Is the NHS reform overhaul merely cosmetic?

The government has accepted "core" changes to its NHS reform -- but the coalition's NHS headache is

The Health Secretary Andrew Lansley has confirmed significant changes to the government's NHS reforms, following a 10 week "listening exercise".
This looks like a significant victory for the Liberal Democrats, who resoundingly voted against moves to introduce greater competition. Reportedly, Nick Clegg was cheered by his MPs last night when he told them their demands had been "very, very handsomely met". In another victory for Clegg, the bill will return to committee stage in the House of Commons, meaning that it will not become law until next year.

At a joint press conference with David Cameron and Lansley, Clegg said that the government now has a plan "we can all get behind". The two key changes are watering down Monitor's role in promoting competition, and relaxing the 2013 deadline for reform.

While this is a significant step forwards, however, the coalition's NHS headache is not over yet. Cameron now faces the challenge of winning over Tory backbenchers who are angry at the way Lansley has been treated. It is believed that he was subjected to unfair briefings, given that his white paper on health was agreed by Clegg and Cameron last year.

However, Lansley and Cameron have both stressed that while the detail has been modified, the fundamentals of the plan -- giving greater commissioning powers to GPs and allowing greater competition in the health service -- are unchanged.

Gary Gibbon suggests that even these changes to the detail could be merely cosmetic:

Changing the terms for Monitor, the NHS regulator, is an interesting one too. I just asked a very senior member of the NHS Future Forum what was the difference is between an economic regulator and a sector regulator. "There's no difference," he said. If Monitor is no longer about "promoting" competition, what is its role on competition I asked. "Enabling" competition, came the answer. These are "totemic" changes, he said. You don't need a regulator to "promote competition" if you've created the space for competition. It'll just come, like breathing.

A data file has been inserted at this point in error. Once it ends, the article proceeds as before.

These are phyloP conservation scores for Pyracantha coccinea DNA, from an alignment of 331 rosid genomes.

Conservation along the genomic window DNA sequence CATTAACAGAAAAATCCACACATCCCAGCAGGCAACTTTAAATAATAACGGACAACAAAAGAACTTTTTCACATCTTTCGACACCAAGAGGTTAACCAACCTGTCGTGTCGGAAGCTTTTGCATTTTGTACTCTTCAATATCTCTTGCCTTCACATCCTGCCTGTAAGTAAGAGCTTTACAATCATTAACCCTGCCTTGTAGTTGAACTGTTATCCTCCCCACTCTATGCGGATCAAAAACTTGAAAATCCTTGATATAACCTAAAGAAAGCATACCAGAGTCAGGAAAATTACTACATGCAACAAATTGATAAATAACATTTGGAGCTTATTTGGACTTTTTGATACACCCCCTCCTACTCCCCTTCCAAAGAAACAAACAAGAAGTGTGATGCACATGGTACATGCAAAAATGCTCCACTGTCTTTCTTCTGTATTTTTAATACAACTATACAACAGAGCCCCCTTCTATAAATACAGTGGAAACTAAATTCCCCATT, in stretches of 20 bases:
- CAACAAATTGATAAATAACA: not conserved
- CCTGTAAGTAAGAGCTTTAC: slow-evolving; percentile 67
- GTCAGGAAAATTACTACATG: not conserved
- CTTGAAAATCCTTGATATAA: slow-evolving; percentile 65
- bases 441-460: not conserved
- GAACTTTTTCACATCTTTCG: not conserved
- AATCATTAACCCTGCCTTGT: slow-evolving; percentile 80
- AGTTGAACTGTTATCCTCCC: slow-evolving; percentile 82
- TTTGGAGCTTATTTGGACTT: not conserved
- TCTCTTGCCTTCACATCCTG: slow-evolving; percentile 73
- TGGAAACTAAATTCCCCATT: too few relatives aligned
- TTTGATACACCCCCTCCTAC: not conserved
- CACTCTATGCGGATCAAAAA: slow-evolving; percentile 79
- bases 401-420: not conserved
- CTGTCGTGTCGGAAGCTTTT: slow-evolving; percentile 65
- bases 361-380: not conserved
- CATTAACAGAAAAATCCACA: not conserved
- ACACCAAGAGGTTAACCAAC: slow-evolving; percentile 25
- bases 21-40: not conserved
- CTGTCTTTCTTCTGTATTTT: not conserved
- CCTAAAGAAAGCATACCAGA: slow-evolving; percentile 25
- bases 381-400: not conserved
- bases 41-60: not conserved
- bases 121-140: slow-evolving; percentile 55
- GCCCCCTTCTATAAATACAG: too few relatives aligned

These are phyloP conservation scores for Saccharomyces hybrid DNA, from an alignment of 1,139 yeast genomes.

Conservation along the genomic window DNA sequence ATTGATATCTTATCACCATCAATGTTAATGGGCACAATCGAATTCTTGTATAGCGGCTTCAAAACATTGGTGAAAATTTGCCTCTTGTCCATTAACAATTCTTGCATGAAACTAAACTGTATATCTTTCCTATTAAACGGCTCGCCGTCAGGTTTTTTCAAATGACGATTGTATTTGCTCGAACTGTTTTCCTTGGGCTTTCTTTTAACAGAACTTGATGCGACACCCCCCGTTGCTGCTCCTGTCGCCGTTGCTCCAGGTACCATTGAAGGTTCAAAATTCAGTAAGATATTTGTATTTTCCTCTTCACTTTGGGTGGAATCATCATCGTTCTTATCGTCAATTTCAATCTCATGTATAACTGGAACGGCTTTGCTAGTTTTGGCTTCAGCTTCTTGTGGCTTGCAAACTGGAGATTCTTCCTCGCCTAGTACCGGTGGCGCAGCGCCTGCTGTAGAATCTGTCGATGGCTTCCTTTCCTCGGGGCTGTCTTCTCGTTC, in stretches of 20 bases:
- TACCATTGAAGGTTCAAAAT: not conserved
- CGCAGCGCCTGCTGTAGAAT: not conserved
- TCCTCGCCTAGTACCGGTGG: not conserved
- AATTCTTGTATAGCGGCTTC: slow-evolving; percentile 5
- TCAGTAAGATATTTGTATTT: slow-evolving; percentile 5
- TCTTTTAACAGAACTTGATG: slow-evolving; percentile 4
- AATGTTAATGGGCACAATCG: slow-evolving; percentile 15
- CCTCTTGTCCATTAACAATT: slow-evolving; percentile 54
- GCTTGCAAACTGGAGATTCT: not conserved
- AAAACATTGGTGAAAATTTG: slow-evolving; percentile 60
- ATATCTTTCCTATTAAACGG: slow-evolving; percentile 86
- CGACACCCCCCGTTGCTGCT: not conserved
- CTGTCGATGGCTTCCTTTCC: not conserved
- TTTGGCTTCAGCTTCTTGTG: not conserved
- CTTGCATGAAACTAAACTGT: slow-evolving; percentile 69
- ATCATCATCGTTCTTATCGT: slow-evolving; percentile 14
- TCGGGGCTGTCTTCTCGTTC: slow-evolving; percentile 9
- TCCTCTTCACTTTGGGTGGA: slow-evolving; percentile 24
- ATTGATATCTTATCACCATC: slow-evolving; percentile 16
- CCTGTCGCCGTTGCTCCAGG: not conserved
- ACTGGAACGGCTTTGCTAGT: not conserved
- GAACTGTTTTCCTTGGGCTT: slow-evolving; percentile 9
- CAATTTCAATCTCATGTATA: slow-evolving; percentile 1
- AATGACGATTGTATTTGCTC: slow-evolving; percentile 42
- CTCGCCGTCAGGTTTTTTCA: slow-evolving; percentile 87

My source said the Forum frequently felt it was trying to put the original plans into politically acceptable language, not make radical change to the original Lansley reforms.

All this could be wishful thinking by supporters of the original reforms but I pass it on.

Conservative MP Sarah Wollaston, a former doctor and critic of the original bill, described these new proposals as "a change in emphasis". The Lib Dems are certainly entitled to their jubilation at these concessions -- but at this stage, it is impossible to tell what this will mean in practice.

Samira Shackle is a freelance journalist, who tweets @samirashackle. She was formerly a staff writer for the New Statesman.

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The future of policing is still at risk even after George Osborne's U-Turn

The police have avoided the worst, but crime is changing and they cannot stand still. 

We will have to wait for the unofficial briefings and the ministerial memoirs to understand what role the tragic events in Paris had on the Chancellor’s decision to sustain the police budget in cash terms and increase it overall by the end of the parliament.  Higher projected tax revenues gave the Chancellor a surprising degree of fiscal flexibility, but the atrocities in Paris certainly pushed questions of policing and security to the top of the political agenda. For a police service expecting anything from a 20 to a 30 per cent cut in funding, fears reinforced by the apparent hard line the Chancellor took over the weekend, this reprieve is an almighty relief.